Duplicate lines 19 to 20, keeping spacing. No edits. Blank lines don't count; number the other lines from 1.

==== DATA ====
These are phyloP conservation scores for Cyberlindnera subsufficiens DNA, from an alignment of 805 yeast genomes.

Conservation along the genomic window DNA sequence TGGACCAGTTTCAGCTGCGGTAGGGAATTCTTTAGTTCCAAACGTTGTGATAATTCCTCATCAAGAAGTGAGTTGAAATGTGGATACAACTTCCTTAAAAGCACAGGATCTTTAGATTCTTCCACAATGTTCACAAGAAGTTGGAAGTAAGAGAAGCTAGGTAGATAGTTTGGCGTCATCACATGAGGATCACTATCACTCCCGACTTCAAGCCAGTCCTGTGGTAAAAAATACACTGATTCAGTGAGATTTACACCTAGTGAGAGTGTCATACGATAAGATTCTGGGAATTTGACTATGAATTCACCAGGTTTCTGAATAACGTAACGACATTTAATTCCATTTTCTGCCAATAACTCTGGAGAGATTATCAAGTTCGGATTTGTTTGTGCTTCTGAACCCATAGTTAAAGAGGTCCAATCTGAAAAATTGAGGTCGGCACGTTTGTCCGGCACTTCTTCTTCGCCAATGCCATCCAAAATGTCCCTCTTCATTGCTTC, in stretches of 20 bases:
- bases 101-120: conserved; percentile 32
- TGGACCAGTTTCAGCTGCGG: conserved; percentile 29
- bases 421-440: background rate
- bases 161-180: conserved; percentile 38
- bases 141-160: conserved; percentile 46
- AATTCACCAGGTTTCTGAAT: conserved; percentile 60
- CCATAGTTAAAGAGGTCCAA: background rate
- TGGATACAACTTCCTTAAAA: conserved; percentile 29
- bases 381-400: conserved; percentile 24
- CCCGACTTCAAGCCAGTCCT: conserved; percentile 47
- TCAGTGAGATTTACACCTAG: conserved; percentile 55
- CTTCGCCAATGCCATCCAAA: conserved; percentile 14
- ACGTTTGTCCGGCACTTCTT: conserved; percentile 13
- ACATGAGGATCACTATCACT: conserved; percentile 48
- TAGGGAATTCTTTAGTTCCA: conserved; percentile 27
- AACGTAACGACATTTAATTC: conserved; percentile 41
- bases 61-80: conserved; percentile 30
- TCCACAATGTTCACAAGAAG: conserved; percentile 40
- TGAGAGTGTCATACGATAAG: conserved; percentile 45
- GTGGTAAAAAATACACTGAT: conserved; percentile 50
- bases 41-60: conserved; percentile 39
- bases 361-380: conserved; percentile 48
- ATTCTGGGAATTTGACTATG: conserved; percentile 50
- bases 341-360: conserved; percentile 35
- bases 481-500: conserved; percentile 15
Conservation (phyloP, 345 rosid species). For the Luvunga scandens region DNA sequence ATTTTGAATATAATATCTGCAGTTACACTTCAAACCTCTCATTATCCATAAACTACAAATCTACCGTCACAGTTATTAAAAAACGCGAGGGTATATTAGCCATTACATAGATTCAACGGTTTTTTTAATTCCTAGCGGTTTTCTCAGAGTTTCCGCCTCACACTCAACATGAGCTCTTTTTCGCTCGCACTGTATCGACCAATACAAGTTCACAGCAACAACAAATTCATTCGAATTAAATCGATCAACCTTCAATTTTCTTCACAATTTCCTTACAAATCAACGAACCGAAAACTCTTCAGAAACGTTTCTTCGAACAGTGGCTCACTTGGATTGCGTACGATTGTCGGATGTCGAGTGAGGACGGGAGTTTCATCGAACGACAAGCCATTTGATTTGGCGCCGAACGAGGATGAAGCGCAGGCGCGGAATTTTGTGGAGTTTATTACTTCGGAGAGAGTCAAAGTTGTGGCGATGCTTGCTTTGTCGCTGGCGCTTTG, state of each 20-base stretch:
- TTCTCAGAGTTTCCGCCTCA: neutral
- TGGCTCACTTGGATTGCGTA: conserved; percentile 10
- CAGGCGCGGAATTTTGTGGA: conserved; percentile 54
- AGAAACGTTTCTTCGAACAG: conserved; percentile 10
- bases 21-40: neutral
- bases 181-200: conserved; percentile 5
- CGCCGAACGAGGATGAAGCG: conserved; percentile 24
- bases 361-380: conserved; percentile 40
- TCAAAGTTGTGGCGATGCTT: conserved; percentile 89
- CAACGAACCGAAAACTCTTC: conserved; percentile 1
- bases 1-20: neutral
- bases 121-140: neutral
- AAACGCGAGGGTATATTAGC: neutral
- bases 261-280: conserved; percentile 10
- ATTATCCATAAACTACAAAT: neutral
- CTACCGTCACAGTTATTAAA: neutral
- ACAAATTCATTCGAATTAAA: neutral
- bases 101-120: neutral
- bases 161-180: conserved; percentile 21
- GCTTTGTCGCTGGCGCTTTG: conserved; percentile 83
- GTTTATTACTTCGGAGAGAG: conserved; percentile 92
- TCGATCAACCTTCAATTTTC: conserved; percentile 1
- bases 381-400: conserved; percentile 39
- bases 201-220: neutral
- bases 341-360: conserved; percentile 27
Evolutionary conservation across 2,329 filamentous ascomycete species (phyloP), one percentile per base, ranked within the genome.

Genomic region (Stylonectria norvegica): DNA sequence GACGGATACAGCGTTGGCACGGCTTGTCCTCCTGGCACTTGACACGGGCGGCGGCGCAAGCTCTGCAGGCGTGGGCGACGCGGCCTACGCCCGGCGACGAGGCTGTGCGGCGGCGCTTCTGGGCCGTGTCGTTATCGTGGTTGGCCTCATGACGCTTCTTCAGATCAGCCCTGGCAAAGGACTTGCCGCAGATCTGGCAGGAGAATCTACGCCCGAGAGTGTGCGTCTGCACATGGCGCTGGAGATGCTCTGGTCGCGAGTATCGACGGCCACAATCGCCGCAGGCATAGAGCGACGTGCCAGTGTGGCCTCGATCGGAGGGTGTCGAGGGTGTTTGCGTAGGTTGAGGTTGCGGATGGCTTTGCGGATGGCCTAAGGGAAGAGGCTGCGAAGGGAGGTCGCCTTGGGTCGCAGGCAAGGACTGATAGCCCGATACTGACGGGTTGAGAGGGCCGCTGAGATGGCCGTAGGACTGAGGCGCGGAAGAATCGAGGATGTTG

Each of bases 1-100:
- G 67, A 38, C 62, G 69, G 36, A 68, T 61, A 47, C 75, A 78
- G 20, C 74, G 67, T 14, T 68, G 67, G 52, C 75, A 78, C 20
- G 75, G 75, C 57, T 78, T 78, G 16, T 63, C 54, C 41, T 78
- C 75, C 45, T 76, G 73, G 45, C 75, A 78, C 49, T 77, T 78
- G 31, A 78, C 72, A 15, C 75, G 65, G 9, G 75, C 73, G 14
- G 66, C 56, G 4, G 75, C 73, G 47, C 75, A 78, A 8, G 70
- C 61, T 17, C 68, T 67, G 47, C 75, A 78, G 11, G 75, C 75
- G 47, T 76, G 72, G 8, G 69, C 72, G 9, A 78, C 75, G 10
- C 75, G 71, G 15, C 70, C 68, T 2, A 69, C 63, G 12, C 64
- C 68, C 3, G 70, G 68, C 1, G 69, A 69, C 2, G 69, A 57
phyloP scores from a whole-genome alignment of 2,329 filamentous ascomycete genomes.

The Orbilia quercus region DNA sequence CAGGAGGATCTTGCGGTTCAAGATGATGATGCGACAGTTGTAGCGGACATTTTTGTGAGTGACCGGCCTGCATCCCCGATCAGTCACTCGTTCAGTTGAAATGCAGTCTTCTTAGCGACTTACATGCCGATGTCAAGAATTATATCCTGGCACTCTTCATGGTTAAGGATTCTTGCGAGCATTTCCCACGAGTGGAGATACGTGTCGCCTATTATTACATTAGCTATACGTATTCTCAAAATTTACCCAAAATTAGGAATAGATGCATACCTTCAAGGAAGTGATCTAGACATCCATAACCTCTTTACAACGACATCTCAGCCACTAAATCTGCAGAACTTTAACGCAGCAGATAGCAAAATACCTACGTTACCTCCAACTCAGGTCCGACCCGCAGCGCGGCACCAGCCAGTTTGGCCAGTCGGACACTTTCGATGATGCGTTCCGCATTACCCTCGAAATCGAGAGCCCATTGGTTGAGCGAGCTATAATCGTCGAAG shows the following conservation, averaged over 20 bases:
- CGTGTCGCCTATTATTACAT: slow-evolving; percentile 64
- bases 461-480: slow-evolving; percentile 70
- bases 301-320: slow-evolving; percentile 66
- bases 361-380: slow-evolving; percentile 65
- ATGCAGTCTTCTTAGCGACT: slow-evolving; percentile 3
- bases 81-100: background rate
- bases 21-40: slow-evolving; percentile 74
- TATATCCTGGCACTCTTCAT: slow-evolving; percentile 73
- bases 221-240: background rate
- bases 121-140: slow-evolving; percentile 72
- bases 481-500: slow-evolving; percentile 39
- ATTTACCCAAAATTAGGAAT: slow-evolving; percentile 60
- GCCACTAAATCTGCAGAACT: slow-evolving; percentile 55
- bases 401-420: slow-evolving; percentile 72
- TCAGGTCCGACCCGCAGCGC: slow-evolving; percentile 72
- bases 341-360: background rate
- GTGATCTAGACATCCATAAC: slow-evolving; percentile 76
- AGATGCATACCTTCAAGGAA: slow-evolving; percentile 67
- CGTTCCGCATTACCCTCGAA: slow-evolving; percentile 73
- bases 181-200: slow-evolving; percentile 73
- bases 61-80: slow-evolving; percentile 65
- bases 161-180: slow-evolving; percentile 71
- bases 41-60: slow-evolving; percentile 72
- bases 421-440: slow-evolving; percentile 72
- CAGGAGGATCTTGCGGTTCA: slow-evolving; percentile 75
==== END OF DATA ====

- bases 61-80: conserved; percentile 30
- TCCACAATGTTCACAAGAAG: conserved; percentile 40